SUMMARY OF THE INVENTION I have now found that a welded overlay can be provided with a substantial residual compressive stress by altering the thermal history of the faced valve from the sequence which was heretofore carried out. Specifically, I have found that the facing should be quenched before any significant cooling of the valve body takes place, nd while the valve body is at least partially in a plastic condition. Under these conditions, the deposit of facing material contracts about the valve body during quenching. Subsequent cooling of the welded body causes the body material to pull the facing material radially inwardly by the contraction of the valve body and provides a very high residual compressive stress in the facing material. By the method of the present invention, the residual compressive stress is made to be at least about 15,000 pounds per square inch, and is usually in the range from about 20,000 to 40,000 pounds per square inch.
BRIEF DESCRIPTION OF THE DRAWING FIG. 1 is a fragmentary view, partially in cross-section of a completed valve produced according to the present invention;
FIG. 2 is an enlarged fragmentary view in cross-section illustrating the manner in which the weldment contracts about the plastically deformable valve body upon quenching of the weldment;
FIG. 3 is a greatly enlarged fragmentary cross-sec tional view illustrating schematically the location of the weld joint at the interface between the facing material and the valve body; and
FIG. 4 is a greatly enlarged fragmentary cross-sectional view illustrating the manner in which the valve body contracts during cooling and further stresses the previously applied weld deposit.
3 7 DESCRIPTION OF THE PREFERRED EMBODIMENTS The method of the present invention is applicable to the types of valve body metals and facing materials which have heretofore'been employed in the prior art. The following table lists the compositions of some conven tional facing materials, purely by way of example:
Stellite F "Stellite 6 X-7S2" 26.00-30.00. 25.00-27.00. 3.00 maximum Balance.
3 4.00 maximum.
. 0.50 maximum.
. 0.50 maximum. Balance Balance 0.30 maximum.
In the following table, there are listed compositions for the valve body material, again selecting typical analyses of commonly used materials:
0030 maximum 0.080 maximum 0.030 maximum. 0.- 0.15-0.20 Balance Balance Balance.
Alloys A and B can be solution treated and aged as described previously, while alloy C is heat treated by hardening (1900-2000 F. for about 15 minutes), quenching, and then drawing at about 1300 F. for about one hour, followed by air cooling. The hardening is preferably performed before application of the facing, and the drawing is preferably done afterwards.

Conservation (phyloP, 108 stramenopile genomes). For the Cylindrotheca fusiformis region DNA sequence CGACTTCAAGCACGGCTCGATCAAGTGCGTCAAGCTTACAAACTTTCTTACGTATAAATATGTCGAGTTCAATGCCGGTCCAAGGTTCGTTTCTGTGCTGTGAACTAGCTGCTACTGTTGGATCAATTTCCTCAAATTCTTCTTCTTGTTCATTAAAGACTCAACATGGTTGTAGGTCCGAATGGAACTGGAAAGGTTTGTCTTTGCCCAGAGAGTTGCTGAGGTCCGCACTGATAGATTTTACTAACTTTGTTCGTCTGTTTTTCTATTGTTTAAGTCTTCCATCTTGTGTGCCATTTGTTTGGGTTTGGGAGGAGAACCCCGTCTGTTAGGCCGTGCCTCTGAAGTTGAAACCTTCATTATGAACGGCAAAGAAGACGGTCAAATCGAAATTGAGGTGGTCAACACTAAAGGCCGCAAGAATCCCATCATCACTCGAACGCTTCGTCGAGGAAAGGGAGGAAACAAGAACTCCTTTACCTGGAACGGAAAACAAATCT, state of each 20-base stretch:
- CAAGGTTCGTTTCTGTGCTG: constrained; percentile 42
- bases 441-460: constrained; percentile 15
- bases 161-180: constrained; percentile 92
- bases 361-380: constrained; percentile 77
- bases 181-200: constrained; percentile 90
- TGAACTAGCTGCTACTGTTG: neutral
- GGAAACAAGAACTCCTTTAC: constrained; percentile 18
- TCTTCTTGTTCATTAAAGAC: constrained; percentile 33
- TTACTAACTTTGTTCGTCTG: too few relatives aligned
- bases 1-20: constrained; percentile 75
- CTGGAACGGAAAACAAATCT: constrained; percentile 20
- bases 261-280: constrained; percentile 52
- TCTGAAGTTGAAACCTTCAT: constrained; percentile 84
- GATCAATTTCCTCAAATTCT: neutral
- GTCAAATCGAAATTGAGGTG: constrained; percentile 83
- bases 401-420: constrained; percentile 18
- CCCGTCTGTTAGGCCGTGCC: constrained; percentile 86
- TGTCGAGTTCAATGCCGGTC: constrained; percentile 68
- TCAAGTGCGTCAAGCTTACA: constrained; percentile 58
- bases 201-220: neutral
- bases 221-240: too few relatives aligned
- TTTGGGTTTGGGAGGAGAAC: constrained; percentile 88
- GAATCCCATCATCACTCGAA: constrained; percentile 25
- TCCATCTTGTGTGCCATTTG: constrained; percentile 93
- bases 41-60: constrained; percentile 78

In FIG. 1, reference numeral 10 indicates generally a poppet type exhaust valve including a valve stem portion 11, a valve seating face 12, and a valve head 13. A ring 14 of a corrosion and abrasion resistant material is welded to the valve body in the area of the valve seating face 12.
The ring 14 may be applied to a pre-heated valve body by means of oxyacetylene gas or shielded-arc. electric welding. The temperature of the valve body immediately after the welding operation is still within about 400 F. of its solidus temperature, so that it is in a state in which it is capable of plastic deformation. Then, when the ring 14 is quenched, preferably in oil, the ring 14 cools first, shrinking around the valve body material and causing plastic flow to occur in the valve head. The initial size of the ring 14 is illustrated in solid line in FIG. 2, While the displaced position of the ring 14 is illustrated in the dashed line of the same figure. Subsequently, the base material cools, contracting as it does so, and pulling in the facing ring 14 due to the existence of the weld joint between the two elements. The resulting contraction of the base material and the further contraction of the ring 14 are illustrated by the dashed lines in FIG. 4. The result is a production of a very high level of circumferential residual compressive stress in the overlay ring 14. This residual stress is sufliciently high so that the stress on the valve face always remains compressive during operation and the valve face does not crack. Furthermore, since the overlay alloy is cooled immediately after welding and is not subjected to any subsequent heat treatment, precipitation reactions are avoided and there are no embrittling effects on the welded overlay.
The residual compressive stresses in the facing ring were measured by the following technique. First, the outside diameter of the valve was very carefully measured. Then, the valve was put into a lathe and a parting tool was used to cut through the base material just behind the facing ring. The base material was very carefully machined away, leaving the facing ring by itself. In some cases, an